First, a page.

Developmental Psychology Founded in 1972, the Developmental Section is one of the largest of the British Psychological Society's sections. It has a mission to promote high quality research into Developmental Psychology and generally to raise the profile of British developmental research in an international arena. These aims are pursued in various ways, including through the British Journal of Developmental Psychology. The Journal has a history covering seminal work on children's drawing, imagination, communication, attachment, reasoning, theory of mind, developmental disorders (including autism). The annual conference for the section is usually held in early September.
History and Philosophy of Psychology This is an interdisciplinary section that brings together psychologists, historians and philosophers. It is interested in both the history of psychology and the philosophy of psychology. It is in the dialogue between the two that the most is to be gained in terms of looking back, assessing the present and moving forward.
Male Psychology The Section aims to expand our understanding of the full diversity of the human condition on an inclusive basis by enriching our knowledge of men and boys alongside women and girls, both in their differences and in their common humanity.
Mathematical, Statistical and Computing The primary aim of the Section is to provide an opportunity for those interested in mathematical (including computational), statistical (including quantitative and mixed methods approaches) and computing (including algorithmic, HCI and cyber-psych) related issues in psychology to exchange ideas and promote the discussion of these interests.
Political Psychology This section provides a forum for those interested in psychological aspects of everyday politics in the workplace, community or home, or national or international politics
Psychobiology The Psychobiology Section provides a forum for the discussion and professional issues for people with interests in the more biological aspects of psychology.
Psychology of Education Its aims are to offer advice to the Society on matters related to psychological aspects of education and the training of teachers; to promote the study and discussion of psychology in education; to provide a forum for the discussion and exchange of ideas among those interested in the psychological aspects of education; and to stimulate research into matters related to the psychological aspects of education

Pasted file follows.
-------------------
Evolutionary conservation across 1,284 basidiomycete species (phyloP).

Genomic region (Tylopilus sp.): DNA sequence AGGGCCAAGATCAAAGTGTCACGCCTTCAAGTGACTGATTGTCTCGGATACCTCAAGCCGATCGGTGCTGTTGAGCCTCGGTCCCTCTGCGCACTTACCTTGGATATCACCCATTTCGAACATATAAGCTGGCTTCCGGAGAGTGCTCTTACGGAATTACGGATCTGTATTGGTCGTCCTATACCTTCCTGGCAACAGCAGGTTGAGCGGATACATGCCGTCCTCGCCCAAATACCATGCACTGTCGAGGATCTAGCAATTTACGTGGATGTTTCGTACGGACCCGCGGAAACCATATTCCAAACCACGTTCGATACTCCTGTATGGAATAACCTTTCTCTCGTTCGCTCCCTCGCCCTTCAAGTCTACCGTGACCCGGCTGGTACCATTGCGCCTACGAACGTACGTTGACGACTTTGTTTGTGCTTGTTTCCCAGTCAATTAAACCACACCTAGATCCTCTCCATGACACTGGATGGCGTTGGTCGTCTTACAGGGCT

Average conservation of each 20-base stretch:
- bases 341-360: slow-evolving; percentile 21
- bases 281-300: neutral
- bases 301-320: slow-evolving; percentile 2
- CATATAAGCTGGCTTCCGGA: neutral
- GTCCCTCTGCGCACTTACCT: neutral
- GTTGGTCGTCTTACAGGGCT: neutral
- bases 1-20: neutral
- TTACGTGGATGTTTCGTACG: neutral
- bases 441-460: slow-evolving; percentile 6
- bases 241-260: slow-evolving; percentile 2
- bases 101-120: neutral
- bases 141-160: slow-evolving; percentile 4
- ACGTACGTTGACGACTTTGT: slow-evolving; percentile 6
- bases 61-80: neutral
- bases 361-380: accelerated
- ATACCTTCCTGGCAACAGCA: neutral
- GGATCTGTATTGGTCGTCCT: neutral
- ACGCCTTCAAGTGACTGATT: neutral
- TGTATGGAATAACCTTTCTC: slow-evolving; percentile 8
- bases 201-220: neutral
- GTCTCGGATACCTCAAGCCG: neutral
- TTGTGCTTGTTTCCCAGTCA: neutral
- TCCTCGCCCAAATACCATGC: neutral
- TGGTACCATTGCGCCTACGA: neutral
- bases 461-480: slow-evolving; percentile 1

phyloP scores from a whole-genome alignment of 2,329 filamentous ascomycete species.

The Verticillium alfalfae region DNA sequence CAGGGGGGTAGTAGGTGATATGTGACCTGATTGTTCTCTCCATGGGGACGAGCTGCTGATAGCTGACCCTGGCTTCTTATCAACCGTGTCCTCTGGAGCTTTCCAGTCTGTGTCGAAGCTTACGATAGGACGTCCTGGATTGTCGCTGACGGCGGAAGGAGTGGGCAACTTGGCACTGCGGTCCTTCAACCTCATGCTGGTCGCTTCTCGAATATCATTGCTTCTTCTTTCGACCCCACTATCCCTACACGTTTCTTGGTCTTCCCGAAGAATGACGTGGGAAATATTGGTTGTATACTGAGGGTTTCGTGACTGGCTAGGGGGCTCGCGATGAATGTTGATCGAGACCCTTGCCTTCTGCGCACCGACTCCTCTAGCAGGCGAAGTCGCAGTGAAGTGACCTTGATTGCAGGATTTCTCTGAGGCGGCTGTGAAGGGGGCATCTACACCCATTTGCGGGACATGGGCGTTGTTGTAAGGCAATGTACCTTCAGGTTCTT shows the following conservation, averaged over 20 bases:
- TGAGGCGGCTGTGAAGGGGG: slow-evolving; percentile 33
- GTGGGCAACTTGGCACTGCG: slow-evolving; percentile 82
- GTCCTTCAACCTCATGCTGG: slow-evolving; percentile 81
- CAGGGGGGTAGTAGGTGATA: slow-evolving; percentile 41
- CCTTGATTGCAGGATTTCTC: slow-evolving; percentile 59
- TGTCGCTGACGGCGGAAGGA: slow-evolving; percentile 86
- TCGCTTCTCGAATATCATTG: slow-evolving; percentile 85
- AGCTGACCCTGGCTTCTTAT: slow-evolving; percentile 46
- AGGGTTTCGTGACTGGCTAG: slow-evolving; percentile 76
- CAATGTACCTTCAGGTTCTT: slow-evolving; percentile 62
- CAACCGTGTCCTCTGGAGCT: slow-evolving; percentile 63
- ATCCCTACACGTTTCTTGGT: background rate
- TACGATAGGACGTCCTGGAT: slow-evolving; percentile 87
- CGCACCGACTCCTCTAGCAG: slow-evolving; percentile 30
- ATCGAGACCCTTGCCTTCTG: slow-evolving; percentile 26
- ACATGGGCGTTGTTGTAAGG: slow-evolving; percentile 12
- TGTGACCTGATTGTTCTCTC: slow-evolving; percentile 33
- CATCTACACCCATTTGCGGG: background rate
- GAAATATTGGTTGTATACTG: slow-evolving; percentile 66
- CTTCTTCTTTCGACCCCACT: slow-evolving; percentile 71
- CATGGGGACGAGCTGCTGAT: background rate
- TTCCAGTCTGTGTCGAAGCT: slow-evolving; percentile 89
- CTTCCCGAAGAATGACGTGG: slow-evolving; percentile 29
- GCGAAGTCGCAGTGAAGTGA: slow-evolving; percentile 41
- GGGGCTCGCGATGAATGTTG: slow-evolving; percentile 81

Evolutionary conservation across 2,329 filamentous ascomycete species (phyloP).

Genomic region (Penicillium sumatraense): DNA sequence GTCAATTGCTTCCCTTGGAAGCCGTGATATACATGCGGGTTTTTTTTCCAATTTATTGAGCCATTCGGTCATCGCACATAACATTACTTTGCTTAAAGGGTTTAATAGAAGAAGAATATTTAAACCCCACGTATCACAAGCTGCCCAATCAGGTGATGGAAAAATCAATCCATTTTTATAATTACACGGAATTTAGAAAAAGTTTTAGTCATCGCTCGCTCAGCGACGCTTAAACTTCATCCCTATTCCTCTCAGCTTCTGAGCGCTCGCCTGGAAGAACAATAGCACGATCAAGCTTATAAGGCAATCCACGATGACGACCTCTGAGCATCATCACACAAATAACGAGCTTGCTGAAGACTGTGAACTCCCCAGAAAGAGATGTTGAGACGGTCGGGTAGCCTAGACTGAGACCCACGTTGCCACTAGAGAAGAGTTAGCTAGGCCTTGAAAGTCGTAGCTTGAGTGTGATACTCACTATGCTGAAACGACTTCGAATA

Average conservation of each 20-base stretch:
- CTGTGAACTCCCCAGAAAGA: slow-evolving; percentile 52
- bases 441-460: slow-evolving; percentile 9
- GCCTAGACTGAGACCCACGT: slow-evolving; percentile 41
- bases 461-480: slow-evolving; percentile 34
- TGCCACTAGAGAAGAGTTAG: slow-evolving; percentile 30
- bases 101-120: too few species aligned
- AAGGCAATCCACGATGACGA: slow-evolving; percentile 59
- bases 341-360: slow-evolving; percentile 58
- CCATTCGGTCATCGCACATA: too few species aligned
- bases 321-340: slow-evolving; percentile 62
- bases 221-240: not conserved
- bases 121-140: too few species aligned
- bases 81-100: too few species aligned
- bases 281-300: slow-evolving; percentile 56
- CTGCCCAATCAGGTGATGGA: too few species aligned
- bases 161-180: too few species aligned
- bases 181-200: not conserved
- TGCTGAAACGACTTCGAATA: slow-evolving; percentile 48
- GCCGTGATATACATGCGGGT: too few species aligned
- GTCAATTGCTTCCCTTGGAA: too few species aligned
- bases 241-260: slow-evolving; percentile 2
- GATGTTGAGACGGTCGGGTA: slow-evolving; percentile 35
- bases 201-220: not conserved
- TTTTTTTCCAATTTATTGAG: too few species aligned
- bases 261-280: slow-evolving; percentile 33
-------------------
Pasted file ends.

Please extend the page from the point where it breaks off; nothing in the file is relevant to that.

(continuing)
Psychology of Sexualities Established in 1998, as the Lesbian & Gay Psychology section, after nearly a decade of campaigning and three rejected proposals (two for a Psychology of Lesbianism Section and one for a Lesbian & Gay Psychology Section).[33] Founding members of the section include Celia Kitzinger and Sue Wilkinson. In 2009, the section changed its name to the Psychology of Sexualities Section in recognition that the work and interests of its members also applied to bisexuality, queer identities and heterosexualities.[34] The Section is for psychologists whose work is relevant to lesbian, gay, bisexual, trans and queer (LGBTQ) issues.[35] It is open to all BPS members including both practitioner and academic psychologists. Although trans issues could more accurately be described as belonging to a psychology of gender, trans issues are typically included under the umbrella of lesbian, gay, bisexual, trans and queer (LGBTQ) psychology[36] and is therefore aligned with the section's remit.

The section works with equivalent sections of other psychological organisations through the International Psychology Network for Lesbian, Gay, Bisexual, Trans and Intersex Issues (IPsyNET).[37] Members of the section have played an important role in drafting the BPS Guidelines and literature review for psychologists working therapeutically with sexual and gender minority clients;[38] section members were also instrumental in drafting the Society's Position Statement on Therapies attempting to Change Sexual Orientation;[39] a UK Consensus Statement on Conversion Therapy;[40] and a Memorandum on Conversion Therapy in the UK.[41] The section publishes Psychology of Sexualities Review (previously the Lesbian and Gay Psychology Review),[42] organises events and training and awards prizes for achievement in the field.

Psychology of Women and Equalities Originally founded in 1988 as The Psychology of Women Section, the modern version of POWES works to encourage psychological research which challenges negative assumptions about minority groups and which challenges processes of exclusion, marginalisation and oppression in fields of study and practice, while also maintaining a strong inter-disciplinary focus, seeking to work and build inclusive alliances across disciplines. The main aims of the Psychology of Women and Equalities Section are to address gender issues and inequalities in the psychology curriculum; to facilitate and develop feminist and emancipatory research, theory and practice; and to influence public policy in areas such as equal rights, parenting, and employment.